Monday, 19 January 2009
I took Betty for a walk down to the river by our house yesterday afternoon. I have never done this before without Tom, because I am terrified of any cow or sheep that might be in the field which leads to the river. The sound of rustling in the hedgerow gives me palpitations.
As Betty strode on ahead of me down the lane, happily wading through brambles and sheep shit like a trooper, I pathetically dodged all obstacles and kept a fearful watch out for the next door neighbour's dog, who has scared the life out of me on numerous occasions by barking and running around a few fields away.
Betty charged off down the steep hill towards the river and I tried to keep up with her with my heavy six-month-pregnant waddle, and called after her: 'Please don't tread in any more poo my darling'. All the time I kept thinking: 'Please please don't let that dog clock us, and please please don't let Betty ask me to carry her back up the hill'. I was a bag of nerves. The things I selflessly put myself through for my daughter’s enjoyment…
Sure enough, we reached the river and after Betty had pointed and said 'sea' a few times, she held her arms out for me to pick her up and said: 'Home. Home'. My heart sank. I realised it was going to be a long and tiring journey home. Perhaps we would never make it. I couldn't possibly have carried her for more than a few metres up a near vertical hill, in my wellies (which aren’t actually mine and are two sizes too big), with her balancing off my bump. Tom would have to come and rescue us.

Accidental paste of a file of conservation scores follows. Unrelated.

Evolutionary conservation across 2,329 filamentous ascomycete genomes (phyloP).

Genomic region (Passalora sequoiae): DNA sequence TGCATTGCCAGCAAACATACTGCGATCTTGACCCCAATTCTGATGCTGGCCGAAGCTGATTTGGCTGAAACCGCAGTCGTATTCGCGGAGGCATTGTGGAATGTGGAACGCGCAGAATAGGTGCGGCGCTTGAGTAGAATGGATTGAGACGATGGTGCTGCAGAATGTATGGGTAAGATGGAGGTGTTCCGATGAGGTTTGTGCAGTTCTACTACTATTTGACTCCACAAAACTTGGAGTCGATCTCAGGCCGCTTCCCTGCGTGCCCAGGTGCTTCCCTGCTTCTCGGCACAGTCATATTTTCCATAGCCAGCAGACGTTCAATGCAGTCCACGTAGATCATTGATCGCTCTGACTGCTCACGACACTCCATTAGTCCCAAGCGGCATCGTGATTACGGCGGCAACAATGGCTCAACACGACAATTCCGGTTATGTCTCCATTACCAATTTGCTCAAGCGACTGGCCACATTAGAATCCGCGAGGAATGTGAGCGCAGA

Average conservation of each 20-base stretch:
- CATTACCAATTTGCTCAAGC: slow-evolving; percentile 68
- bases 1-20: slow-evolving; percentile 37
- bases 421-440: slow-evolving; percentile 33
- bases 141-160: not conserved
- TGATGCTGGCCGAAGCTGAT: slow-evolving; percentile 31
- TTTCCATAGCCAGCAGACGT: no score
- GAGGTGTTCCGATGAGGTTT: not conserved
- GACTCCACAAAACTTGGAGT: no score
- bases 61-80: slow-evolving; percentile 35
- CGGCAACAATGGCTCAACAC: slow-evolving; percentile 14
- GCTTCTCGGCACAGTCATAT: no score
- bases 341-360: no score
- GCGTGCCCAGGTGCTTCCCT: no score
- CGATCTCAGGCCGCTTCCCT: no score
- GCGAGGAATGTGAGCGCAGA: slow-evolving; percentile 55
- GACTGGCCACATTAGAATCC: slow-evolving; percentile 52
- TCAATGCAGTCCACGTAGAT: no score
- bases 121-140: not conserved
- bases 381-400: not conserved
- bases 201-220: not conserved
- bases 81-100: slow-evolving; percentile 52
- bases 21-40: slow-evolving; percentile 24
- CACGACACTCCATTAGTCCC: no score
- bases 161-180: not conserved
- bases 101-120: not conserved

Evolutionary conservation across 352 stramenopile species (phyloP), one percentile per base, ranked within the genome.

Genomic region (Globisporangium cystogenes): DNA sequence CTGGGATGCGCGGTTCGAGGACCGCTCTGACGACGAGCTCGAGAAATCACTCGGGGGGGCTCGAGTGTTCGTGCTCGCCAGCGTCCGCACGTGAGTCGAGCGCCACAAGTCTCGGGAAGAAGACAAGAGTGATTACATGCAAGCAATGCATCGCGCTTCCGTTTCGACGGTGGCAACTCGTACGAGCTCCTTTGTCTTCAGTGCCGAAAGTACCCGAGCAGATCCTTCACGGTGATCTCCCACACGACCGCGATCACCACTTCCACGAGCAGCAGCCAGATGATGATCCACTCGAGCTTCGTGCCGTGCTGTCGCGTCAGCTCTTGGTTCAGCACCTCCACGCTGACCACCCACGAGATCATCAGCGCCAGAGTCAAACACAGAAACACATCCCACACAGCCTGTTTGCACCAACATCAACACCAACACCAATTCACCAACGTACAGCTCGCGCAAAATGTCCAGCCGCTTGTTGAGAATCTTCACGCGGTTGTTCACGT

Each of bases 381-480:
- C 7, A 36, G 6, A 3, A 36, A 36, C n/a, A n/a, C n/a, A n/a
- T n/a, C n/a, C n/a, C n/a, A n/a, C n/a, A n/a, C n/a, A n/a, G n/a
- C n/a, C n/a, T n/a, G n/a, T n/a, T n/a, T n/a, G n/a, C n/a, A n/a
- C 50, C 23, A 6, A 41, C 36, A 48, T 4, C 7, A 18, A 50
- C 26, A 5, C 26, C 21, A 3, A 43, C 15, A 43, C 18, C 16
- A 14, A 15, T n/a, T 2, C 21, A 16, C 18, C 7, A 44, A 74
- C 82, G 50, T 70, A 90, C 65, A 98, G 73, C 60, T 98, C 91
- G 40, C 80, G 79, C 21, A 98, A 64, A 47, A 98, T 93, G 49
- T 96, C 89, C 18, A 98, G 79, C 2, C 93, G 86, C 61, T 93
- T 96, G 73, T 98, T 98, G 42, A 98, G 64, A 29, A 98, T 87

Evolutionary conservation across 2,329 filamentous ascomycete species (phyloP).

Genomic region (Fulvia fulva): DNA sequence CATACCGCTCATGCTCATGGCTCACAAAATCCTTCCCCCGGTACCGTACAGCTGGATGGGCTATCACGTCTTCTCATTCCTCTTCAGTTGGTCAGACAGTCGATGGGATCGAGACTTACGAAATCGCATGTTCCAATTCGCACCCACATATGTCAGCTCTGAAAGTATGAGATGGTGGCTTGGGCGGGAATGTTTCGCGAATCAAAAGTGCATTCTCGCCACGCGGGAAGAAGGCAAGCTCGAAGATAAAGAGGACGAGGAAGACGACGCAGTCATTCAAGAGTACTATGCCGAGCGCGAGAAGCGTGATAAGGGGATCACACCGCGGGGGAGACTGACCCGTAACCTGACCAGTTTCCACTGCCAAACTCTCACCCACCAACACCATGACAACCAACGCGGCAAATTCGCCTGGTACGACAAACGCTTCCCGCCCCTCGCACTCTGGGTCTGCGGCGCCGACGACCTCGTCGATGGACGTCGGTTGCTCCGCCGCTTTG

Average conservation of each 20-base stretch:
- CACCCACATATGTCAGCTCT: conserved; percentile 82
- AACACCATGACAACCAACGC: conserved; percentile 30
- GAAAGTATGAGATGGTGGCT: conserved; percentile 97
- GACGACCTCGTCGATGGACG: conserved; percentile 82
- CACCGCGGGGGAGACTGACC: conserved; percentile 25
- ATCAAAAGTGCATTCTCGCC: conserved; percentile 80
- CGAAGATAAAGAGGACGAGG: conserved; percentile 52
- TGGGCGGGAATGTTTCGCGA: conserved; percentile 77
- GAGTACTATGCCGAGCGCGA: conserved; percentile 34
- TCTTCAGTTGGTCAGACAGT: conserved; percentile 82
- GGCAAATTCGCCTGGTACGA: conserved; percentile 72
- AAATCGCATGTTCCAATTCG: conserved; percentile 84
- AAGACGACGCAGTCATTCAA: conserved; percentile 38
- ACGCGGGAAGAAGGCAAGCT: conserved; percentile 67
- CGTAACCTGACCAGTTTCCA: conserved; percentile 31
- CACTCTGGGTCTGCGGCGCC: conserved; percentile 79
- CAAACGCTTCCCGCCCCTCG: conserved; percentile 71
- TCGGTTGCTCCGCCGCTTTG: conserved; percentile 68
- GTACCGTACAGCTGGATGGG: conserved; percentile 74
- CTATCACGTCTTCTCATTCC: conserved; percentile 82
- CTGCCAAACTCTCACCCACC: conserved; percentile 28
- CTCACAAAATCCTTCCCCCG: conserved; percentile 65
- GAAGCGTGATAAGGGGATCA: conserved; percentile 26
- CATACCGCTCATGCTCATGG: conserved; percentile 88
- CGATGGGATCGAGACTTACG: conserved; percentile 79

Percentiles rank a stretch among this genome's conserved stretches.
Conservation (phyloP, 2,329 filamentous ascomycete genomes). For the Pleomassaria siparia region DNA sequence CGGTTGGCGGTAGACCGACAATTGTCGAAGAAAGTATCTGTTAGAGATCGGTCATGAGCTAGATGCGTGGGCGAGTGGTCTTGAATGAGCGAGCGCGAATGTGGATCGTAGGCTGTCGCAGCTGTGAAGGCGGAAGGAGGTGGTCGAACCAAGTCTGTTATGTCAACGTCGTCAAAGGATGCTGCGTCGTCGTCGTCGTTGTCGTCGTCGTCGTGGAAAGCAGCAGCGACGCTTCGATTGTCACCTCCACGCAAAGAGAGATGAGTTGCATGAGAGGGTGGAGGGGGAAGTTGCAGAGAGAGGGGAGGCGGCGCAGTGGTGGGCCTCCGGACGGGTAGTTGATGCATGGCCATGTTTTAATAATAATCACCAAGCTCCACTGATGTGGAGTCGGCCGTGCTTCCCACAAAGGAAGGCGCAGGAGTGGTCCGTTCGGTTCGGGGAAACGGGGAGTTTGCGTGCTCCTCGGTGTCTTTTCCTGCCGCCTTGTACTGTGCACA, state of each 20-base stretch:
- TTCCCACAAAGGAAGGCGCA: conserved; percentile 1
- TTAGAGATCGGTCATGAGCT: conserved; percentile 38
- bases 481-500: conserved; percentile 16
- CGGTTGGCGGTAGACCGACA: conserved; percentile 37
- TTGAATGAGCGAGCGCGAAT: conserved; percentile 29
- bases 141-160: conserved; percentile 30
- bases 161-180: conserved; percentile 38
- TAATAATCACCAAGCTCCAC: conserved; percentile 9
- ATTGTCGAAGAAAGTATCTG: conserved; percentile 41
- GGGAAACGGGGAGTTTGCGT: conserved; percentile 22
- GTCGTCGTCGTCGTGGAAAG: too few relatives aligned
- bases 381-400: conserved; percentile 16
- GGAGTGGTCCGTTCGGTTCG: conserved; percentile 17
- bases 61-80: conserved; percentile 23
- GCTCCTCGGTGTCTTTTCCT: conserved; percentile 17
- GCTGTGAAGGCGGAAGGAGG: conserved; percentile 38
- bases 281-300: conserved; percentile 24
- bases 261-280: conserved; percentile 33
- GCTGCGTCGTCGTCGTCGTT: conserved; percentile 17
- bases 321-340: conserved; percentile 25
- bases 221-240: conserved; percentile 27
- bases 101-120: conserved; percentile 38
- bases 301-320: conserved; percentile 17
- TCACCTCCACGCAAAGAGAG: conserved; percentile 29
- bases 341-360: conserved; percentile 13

I tried to distract her from wanting to be carried by pointing out some swans and taking a few faux-joyous photos of ourselves, before challenging her to a race up to the gate halfway up the hill. Thankfully, despite her little legs obviously being very tired, she rose to the challenge, and off she charged. She reached the gate a good thirty seconds before me and when she turned to see where on earth I was, she gave me a concerned, pitiful look, as I puffed and panted my way towards her.
After a few more race challenges and some serious chocolate bribery (I promised her my entire secret stash) we finally made it home again. I recounted our nerve-jangling expedition to Tom who was totally unsympathetic and seriously questioned my claim to have been brought up in the countryside. I had a strop and told him we were moving back to London. Tom gently suggested that I go and have a lie down with a bar of chocolate.
Posted by Elsie Button at 14:02